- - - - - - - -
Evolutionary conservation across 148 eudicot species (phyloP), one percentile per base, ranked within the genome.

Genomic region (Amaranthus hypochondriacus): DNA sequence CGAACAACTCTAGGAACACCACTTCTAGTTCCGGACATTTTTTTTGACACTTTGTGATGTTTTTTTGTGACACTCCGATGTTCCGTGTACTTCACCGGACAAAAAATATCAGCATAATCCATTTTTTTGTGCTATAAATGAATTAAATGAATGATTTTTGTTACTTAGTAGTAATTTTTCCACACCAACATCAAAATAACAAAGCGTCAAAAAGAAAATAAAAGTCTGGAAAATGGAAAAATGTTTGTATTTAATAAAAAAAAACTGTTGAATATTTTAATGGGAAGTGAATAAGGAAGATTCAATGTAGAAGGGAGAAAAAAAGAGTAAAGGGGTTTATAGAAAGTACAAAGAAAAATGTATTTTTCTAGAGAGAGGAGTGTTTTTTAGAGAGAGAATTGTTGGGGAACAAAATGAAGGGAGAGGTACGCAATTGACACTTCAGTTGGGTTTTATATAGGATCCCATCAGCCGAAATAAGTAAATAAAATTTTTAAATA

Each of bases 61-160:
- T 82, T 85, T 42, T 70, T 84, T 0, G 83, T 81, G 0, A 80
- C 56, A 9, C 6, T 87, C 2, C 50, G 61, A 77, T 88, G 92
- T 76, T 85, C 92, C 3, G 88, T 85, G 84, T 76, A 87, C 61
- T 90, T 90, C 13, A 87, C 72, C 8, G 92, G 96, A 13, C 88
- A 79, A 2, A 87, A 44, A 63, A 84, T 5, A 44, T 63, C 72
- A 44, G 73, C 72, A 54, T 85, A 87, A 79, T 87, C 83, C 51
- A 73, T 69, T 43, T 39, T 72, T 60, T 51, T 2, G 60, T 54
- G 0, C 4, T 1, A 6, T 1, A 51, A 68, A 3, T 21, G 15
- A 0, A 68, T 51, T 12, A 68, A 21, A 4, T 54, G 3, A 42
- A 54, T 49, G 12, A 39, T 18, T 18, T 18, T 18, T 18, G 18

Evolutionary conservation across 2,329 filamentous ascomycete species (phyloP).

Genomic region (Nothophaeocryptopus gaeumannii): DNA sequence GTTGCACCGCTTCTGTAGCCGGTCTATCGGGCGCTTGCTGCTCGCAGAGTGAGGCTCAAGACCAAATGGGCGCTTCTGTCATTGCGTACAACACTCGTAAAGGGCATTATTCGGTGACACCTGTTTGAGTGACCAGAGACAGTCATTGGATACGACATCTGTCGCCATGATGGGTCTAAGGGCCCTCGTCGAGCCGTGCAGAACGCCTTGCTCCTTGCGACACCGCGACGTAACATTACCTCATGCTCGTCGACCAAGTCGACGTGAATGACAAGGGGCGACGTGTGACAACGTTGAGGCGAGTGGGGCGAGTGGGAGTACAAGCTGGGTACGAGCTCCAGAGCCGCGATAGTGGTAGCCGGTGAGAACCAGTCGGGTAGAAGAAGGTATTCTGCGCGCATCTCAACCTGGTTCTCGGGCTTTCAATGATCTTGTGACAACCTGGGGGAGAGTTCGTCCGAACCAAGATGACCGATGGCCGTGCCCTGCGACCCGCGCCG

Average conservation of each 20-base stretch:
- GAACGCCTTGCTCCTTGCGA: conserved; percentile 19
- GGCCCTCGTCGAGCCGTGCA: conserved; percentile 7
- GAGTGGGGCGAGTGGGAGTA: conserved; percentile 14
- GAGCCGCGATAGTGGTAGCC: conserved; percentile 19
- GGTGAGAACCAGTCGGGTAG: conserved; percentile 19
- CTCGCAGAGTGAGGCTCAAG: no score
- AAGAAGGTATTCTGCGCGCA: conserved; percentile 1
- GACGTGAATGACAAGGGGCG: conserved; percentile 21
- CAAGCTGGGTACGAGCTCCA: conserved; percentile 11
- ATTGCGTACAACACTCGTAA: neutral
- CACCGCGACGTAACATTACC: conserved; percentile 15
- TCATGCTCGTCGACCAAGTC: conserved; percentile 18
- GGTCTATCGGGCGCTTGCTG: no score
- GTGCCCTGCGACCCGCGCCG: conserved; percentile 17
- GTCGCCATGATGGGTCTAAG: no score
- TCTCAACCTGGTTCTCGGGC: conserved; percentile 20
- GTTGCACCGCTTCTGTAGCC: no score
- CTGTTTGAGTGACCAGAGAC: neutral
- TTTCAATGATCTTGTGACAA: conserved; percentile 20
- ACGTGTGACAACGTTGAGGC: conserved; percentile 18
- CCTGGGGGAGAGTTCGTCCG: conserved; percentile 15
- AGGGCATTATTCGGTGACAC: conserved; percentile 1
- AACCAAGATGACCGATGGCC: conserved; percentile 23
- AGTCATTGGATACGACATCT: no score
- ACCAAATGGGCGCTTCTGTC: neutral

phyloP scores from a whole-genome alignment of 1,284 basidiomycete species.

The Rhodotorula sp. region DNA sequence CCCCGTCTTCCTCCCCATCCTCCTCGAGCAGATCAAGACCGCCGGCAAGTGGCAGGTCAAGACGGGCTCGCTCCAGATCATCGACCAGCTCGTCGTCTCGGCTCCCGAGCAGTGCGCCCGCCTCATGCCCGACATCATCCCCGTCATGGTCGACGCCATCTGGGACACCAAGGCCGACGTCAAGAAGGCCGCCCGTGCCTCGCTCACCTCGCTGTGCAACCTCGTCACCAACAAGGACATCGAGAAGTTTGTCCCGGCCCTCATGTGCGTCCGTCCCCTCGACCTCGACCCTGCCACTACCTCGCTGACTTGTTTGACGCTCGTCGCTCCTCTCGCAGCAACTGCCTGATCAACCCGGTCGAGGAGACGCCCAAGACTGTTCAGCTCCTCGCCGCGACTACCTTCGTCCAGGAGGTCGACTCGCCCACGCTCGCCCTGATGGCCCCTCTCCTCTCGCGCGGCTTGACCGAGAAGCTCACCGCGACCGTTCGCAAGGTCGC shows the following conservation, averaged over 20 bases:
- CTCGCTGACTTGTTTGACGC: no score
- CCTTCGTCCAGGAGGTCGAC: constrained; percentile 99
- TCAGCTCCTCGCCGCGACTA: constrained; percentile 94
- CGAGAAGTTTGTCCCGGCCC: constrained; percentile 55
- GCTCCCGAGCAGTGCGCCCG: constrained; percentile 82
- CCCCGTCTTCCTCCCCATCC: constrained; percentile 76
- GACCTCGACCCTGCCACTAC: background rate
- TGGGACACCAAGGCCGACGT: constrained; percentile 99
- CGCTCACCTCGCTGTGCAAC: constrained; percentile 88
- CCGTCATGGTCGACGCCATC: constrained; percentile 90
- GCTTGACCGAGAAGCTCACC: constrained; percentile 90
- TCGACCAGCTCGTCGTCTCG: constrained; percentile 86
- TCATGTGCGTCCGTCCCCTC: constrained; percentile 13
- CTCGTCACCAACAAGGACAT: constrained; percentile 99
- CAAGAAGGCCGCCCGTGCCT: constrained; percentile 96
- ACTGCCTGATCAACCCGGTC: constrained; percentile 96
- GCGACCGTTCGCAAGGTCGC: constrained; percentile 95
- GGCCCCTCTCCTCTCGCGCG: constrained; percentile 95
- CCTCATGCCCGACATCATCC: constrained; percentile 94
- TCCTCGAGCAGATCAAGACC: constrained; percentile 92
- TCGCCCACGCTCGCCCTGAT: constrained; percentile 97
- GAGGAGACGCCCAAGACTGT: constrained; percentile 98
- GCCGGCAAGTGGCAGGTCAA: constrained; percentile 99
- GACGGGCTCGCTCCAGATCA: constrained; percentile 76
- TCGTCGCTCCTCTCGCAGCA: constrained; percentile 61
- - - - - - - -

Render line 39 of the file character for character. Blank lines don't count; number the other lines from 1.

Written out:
- AACCAAGATGACCGATGGCC: conserved; percentile 23